DAF decreases expression and interaction of C3a and C3aR in rat brain after BOP

Increased expression and interaction of C3a and C3a receptor (C3aR) were observed in both the cortex and hippocampus at 3 and 24 h after BOP when compared to respective controls (Figure 6a and b). In contrast, early injection of rhDAF at 30 min post BOP led to a significant reduction in the expression and interaction of C3a and C3aR in brain tissue at 3 h and 24 h after blast injury (Figure 6a and b).
Figure 6

DAF treatment reduces interaction of C3a-C3aR in the rat brain tissue after blast exposure. Representative photomicrographs of C3a-C3aR interaction in frontal grey matter ( a ) and hippocampus (DG) ( b ) of frozen sections stained with anti-C3a (red) and anti-C3aR (green) antibodies. Original magnification of × 200 (grey matter) and × 400 (DG). Scale bars, 200 μm (grey matter) and 100 μm (DG). n = 8 for control, 3 and 24 h experimental groups. n = 5 for 48 h experimental groups.

rhDAF inhibits systemic and local cytokine release in rats exposed to BOP

It has been well established that inflammation represents a common pathological reaction to TBI. In particular, production of multiple inflammatory cytokines and chemokines is one of the characteristics of TBI [3]. These changes occurred in the current model of moderate BOP in rats, where systemic pro- and anti-inflammatory cytokines were found to be released at significant levels as early as 3 h, reaching to peak at 24 h, and diminished at 48 h after BOP exposure. In particular, BOP triggered the release IL-1β, EPO, TNFα and IL-10 in the serum (Figure 7a-d). Interestingly, rhDAF treatment not only inhibited pro-inflammatory cytokine release (IL-1β and EPO) but also reduced anti-inflammatory cytokine (IL-10) production after the blast exposure. The release of these cytokines were slightly reduced at 3 h, and significantly attenuated at 24 h after BOP by an early bolus administration of rhDAF (Figure 7a-d).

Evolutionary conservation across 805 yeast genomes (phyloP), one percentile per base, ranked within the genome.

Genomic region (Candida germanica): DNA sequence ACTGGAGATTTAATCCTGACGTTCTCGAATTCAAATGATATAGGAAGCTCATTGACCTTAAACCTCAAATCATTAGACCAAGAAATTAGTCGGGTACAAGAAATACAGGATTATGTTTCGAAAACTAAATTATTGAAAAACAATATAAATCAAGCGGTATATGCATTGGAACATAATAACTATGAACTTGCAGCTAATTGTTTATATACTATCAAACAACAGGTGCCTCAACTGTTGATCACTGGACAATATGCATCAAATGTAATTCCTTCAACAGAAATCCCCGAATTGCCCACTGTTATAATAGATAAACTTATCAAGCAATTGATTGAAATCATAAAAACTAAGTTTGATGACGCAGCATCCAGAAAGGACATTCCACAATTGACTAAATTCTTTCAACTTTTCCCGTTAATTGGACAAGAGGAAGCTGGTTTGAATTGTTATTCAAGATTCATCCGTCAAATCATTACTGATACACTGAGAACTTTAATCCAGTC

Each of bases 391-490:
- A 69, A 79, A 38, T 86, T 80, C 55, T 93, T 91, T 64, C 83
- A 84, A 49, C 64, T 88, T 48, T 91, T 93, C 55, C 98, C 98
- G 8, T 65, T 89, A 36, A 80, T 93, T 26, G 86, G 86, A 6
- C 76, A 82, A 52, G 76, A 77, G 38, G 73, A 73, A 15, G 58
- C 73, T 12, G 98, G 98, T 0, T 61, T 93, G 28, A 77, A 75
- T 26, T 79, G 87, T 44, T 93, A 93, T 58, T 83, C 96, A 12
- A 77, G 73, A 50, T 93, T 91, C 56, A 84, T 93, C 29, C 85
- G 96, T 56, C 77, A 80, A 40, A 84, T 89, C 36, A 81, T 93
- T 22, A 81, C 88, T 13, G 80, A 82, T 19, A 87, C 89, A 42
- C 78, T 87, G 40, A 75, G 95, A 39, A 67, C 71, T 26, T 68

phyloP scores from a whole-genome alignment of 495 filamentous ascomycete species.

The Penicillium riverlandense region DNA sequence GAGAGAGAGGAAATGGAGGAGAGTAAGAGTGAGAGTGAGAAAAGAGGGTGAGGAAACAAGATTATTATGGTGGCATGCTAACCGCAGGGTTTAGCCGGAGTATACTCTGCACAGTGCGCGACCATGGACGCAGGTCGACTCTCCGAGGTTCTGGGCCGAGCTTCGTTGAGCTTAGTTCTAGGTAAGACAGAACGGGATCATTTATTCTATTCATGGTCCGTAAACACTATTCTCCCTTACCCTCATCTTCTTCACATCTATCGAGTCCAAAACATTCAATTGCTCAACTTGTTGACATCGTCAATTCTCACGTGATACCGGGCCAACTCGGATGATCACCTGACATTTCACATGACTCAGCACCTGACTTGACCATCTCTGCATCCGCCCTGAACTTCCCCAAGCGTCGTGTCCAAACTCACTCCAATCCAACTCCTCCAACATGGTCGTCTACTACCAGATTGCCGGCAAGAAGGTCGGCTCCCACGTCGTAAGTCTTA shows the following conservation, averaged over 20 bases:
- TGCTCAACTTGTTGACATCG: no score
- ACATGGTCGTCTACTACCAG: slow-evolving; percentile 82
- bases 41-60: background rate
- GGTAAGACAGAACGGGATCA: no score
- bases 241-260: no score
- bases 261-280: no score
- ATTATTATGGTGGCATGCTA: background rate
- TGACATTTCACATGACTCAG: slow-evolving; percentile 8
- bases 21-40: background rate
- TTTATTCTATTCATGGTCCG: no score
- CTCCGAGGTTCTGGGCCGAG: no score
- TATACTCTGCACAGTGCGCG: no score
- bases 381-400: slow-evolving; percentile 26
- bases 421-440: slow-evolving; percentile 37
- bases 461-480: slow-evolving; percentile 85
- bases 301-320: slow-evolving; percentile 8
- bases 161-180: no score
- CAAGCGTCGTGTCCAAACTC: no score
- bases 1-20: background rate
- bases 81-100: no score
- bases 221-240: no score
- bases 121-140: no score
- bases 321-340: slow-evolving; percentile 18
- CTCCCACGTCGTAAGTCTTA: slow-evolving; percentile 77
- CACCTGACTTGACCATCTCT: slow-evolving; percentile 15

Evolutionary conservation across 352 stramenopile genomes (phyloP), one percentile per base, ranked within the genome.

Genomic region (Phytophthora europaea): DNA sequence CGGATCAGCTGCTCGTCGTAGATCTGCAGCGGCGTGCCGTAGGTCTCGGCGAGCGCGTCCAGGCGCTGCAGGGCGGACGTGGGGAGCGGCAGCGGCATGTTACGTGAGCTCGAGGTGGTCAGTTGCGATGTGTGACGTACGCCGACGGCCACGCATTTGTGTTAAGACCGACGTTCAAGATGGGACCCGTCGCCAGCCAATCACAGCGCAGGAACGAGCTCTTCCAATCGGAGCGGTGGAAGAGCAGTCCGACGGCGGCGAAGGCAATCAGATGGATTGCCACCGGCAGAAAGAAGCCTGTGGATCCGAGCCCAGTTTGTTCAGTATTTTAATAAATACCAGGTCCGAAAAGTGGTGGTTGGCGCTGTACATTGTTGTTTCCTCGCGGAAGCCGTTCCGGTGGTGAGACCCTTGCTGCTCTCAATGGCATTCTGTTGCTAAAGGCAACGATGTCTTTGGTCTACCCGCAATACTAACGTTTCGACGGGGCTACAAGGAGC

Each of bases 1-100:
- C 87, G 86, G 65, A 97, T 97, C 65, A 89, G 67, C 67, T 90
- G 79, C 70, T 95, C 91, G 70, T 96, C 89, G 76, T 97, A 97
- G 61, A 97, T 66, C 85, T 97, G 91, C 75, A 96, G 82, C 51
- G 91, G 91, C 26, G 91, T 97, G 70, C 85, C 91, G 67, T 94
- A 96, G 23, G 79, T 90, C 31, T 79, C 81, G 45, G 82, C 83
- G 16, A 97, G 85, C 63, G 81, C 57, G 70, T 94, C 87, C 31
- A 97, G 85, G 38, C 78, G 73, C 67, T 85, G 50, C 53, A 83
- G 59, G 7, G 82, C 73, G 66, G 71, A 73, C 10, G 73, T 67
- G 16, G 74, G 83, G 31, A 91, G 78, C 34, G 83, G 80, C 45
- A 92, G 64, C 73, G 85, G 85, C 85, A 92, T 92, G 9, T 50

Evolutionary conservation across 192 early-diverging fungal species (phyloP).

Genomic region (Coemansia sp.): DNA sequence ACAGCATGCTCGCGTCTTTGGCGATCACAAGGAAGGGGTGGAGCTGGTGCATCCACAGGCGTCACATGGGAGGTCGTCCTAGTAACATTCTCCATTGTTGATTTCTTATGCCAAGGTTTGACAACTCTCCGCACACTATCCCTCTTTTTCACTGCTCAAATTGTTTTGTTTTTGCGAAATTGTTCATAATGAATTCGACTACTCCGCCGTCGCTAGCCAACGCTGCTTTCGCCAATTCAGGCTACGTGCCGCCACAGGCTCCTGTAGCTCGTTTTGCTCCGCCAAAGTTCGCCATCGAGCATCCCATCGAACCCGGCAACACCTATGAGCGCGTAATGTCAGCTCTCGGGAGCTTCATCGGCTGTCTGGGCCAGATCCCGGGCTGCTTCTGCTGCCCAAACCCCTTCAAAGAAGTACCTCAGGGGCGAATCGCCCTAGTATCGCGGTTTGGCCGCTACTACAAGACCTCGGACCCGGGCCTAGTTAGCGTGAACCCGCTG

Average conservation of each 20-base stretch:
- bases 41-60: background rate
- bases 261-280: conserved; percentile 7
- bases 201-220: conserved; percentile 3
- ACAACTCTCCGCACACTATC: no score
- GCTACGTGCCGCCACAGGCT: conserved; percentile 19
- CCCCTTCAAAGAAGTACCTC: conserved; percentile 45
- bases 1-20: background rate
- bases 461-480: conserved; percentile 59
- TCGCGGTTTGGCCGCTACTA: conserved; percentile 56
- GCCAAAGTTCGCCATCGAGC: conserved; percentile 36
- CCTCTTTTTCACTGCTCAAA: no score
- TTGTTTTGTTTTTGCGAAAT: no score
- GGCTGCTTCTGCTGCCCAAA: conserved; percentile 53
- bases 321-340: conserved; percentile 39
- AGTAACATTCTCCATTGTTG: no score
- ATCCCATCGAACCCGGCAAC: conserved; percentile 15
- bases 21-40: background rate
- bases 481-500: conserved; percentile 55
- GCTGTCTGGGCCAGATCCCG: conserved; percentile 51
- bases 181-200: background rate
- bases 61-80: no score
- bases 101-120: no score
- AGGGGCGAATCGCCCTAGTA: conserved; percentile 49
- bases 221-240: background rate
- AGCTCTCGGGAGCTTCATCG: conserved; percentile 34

Figure 7

DAF treatment decreases systemic and local cytokine levels in animals exposed to BOP. Cytokine levels of blood serum ( a - d ) and brain frontal cortex ( e - h ) were measured by Luminex 200 using Bio-Plex Pro™ rat cytokine multiplex assay. Group data is expressed as mean ± SEM and compared using unpaired t-test. n = 8 for serum samples and n = 3 for brain tissues.

Similar findings were found in local production of cytokines in the rat cortex. Specifically, exposure to BOP significantly elevated levels of RANTES at 24 h after blast (Figure 7f). Although not significant, there was a trend towards increased levels of IL-1β, IL-18, IL-12p70, IL-6, IL-10, TNFa, and EPO, at 24 h after blast injury (Figure 7e-h). This observed increase of IL-1β, TNFα, RANTES, and IL-18 returned back to control levels after rhDAF treatment.

rhDAF reduces phosphorylated tau in rat brain after blast exposure

It has been well established that hyperphosphorylation of tau (p-tau) is involved in various neurodegenerative diseases [24]. A recent report presented evidence of accumulation of p-tau in mice blast TBI [25]. We investigated the effects of blast on tau phosphorylation in the cortex and in the dentate gyrus area of the hippocampus in our blast model. Phosphorylated tau immunoreactivity was observed in the cortex and hippocampus as early as 3 h and increased up to 48 h after blast in comparison to the controls (Figure 8a and b). Interestingly, administration of rhDAF attenuated the increased phosphorylation of tau at 3 and 24 h post blast (Figure 8a and b). However, rhDAF administration had little effect on the expression and accumulation of p-tau at 48 h after blast exposure.
Figure 8